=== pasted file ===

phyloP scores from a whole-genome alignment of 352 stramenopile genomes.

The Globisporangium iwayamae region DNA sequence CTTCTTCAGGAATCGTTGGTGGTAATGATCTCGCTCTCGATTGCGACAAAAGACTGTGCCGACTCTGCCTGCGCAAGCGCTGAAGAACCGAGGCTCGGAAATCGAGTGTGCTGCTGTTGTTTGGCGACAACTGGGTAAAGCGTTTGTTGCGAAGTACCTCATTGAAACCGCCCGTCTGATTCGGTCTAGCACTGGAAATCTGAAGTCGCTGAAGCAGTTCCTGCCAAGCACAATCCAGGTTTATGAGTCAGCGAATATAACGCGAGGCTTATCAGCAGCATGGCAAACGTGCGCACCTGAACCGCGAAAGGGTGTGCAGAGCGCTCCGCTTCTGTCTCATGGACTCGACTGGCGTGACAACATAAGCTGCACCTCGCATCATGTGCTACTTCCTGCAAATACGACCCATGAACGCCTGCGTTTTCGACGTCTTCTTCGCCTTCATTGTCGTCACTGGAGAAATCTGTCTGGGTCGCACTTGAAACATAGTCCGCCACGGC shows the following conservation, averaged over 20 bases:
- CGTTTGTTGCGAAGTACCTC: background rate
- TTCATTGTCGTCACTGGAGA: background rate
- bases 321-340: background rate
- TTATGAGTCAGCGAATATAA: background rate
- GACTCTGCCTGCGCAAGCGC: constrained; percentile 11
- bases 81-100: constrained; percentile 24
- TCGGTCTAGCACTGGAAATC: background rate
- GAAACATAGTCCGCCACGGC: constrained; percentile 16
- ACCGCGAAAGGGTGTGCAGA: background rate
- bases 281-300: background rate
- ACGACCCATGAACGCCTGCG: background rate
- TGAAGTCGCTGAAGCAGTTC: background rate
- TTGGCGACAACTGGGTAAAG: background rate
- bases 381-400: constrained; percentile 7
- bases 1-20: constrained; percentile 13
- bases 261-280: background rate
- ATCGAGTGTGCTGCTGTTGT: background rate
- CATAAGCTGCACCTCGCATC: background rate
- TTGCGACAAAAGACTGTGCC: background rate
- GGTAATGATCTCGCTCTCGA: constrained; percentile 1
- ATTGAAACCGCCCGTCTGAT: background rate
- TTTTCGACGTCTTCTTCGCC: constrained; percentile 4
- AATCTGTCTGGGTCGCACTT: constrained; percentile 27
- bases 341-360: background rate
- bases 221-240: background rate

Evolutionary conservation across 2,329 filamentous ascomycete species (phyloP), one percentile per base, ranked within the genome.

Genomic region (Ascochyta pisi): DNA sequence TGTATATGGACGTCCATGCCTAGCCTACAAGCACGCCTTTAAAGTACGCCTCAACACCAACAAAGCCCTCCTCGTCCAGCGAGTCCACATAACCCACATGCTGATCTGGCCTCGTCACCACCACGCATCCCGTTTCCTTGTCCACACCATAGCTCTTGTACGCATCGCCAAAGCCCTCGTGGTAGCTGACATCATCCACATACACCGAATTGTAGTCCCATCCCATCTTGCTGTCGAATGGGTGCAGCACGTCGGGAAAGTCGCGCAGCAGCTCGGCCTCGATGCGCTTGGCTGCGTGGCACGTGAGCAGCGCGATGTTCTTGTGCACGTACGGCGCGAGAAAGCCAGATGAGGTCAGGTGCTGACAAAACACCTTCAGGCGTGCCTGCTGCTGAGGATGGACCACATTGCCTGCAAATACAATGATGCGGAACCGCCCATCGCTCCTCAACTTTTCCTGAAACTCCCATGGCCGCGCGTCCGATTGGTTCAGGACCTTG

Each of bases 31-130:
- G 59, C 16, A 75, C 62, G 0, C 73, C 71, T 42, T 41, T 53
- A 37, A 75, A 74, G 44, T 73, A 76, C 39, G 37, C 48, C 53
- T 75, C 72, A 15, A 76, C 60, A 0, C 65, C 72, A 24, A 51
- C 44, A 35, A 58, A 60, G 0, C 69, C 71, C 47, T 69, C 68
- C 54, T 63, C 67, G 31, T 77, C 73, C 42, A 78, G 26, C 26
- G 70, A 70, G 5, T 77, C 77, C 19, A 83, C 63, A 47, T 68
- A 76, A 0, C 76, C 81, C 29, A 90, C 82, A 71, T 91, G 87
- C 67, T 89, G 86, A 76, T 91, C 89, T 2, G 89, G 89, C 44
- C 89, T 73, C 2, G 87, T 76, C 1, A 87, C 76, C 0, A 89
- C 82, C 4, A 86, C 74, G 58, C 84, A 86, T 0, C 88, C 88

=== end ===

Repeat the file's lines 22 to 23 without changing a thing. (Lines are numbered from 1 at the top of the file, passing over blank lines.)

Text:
- GGTAATGATCTCGCTCTCGA: constrained; percentile 1
- ATTGAAACCGCCCGTCTGAT: background rate